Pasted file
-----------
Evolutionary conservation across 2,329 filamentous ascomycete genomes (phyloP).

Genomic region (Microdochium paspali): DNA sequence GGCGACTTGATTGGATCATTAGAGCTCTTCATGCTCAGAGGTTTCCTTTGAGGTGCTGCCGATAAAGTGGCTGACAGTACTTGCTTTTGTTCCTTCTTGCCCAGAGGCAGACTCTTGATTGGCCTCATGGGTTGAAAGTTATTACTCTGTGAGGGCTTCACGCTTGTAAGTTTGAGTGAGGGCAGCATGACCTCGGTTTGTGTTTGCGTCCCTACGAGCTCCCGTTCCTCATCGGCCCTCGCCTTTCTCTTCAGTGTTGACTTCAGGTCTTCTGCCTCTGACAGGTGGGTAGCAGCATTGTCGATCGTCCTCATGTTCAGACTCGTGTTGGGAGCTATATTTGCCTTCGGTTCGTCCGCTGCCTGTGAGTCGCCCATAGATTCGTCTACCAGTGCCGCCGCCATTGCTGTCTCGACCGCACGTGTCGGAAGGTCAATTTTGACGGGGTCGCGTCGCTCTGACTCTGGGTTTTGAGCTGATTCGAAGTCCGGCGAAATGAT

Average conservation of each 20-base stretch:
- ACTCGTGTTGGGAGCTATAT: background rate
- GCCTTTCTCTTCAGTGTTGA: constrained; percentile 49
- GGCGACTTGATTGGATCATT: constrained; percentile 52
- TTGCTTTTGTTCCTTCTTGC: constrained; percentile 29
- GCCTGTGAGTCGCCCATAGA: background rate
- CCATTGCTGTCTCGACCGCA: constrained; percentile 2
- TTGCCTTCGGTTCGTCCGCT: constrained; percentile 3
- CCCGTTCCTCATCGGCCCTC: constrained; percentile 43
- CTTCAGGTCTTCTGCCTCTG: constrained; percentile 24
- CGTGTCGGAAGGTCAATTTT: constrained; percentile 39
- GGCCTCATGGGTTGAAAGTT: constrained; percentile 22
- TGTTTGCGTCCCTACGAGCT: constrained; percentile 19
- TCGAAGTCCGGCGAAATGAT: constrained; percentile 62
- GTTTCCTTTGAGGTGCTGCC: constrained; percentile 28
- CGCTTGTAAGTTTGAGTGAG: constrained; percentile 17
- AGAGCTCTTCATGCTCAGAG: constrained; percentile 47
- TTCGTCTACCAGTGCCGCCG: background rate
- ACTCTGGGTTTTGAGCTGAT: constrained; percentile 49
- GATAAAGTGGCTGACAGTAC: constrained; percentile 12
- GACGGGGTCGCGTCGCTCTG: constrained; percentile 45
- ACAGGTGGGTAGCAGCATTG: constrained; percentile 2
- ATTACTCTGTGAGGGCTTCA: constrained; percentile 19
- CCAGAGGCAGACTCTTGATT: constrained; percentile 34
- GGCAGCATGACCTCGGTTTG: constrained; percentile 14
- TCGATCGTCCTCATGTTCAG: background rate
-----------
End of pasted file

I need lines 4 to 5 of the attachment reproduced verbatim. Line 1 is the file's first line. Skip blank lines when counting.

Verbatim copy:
- ACTCGTGTTGGGAGCTATAT: background rate
- GCCTTTCTCTTCAGTGTTGA: constrained; percentile 49